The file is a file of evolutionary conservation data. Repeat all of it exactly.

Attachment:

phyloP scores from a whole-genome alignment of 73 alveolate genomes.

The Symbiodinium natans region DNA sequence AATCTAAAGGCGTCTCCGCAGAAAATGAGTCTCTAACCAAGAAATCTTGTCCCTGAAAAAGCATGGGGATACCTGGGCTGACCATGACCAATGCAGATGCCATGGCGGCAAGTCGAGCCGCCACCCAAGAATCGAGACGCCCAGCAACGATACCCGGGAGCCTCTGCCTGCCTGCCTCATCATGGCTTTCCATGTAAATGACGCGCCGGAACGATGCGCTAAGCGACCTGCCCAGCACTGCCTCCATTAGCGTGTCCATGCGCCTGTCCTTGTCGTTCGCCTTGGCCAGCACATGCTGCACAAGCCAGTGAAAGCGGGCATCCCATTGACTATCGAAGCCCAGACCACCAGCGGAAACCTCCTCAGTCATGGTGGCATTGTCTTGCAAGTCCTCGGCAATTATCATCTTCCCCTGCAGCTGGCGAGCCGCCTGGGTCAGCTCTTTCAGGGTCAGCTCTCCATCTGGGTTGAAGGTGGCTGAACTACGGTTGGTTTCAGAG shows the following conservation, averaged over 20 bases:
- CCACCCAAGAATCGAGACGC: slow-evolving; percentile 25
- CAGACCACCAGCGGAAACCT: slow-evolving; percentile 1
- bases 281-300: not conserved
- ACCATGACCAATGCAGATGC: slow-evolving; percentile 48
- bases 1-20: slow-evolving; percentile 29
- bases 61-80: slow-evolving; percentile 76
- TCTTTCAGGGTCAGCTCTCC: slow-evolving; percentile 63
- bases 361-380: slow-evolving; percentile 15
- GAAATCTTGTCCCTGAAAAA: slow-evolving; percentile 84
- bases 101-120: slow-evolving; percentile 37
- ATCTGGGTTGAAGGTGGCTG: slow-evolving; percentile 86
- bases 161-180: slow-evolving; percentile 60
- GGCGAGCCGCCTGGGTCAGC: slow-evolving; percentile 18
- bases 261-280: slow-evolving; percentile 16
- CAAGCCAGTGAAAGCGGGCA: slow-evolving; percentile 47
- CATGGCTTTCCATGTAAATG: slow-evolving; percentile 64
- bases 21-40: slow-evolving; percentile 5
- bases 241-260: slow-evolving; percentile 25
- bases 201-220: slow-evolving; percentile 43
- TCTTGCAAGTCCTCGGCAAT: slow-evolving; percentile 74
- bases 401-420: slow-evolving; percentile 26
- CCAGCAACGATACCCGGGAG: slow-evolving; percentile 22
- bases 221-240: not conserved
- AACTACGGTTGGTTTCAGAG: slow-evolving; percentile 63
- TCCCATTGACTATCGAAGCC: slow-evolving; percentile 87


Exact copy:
phyloP scores from a whole-genome alignment of 73 alveolate genomes.

The Symbiodinium natans region DNA sequence AATCTAAAGGCGTCTCCGCAGAAAATGAGTCTCTAACCAAGAAATCTTGTCCCTGAAAAAGCATGGGGATACCTGGGCTGACCATGACCAATGCAGATGCCATGGCGGCAAGTCGAGCCGCCACCCAAGAATCGAGACGCCCAGCAACGATACCCGGGAGCCTCTGCCTGCCTGCCTCATCATGGCTTTCCATGTAAATGACGCGCCGGAACGATGCGCTAAGCGACCTGCCCAGCACTGCCTCCATTAGCGTGTCCATGCGCCTGTCCTTGTCGTTCGCCTTGGCCAGCACATGCTGCACAAGCCAGTGAAAGCGGGCATCCCATTGACTATCGAAGCCCAGACCACCAGCGGAAACCTCCTCAGTCATGGTGGCATTGTCTTGCAAGTCCTCGGCAATTATCATCTTCCCCTGCAGCTGGCGAGCCGCCTGGGTCAGCTCTTTCAGGGTCAGCTCTCCATCTGGGTTGAAGGTGGCTGAACTACGGTTGGTTTCAGAG shows the following conservation, averaged over 20 bases:
- CCACCCAAGAATCGAGACGC: slow-evolving; percentile 25
- CAGACCACCAGCGGAAACCT: slow-evolving; percentile 1
- bases 281-300: not conserved
- ACCATGACCAATGCAGATGC: slow-evolving; percentile 48
- bases 1-20: slow-evolving; percentile 29
- bases 61-80: slow-evolving; percentile 76
- TCTTTCAGGGTCAGCTCTCC: slow-evolving; percentile 63
- bases 361-380: slow-evolving; percentile 15
- GAAATCTTGTCCCTGAAAAA: slow-evolving; percentile 84
- bases 101-120: slow-evolving; percentile 37
- ATCTGGGTTGAAGGTGGCTG: slow-evolving; percentile 86
- bases 161-180: slow-evolving; percentile 60
- GGCGAGCCGCCTGGGTCAGC: slow-evolving; percentile 18
- bases 261-280: slow-evolving; percentile 16
- CAAGCCAGTGAAAGCGGGCA: slow-evolving; percentile 47
- CATGGCTTTCCATGTAAATG: slow-evolving; percentile 64
- bases 21-40: slow-evolving; percentile 5
- bases 241-260: slow-evolving; percentile 25
- bases 201-220: slow-evolving; percentile 43
- TCTTGCAAGTCCTCGGCAAT: slow-evolving; percentile 74
- bases 401-420: slow-evolving; percentile 26
- CCAGCAACGATACCCGGGAG: slow-evolving; percentile 22
- bases 221-240: not conserved
- AACTACGGTTGGTTTCAGAG: slow-evolving; percentile 63
- TCCCATTGACTATCGAAGCC: slow-evolving; percentile 87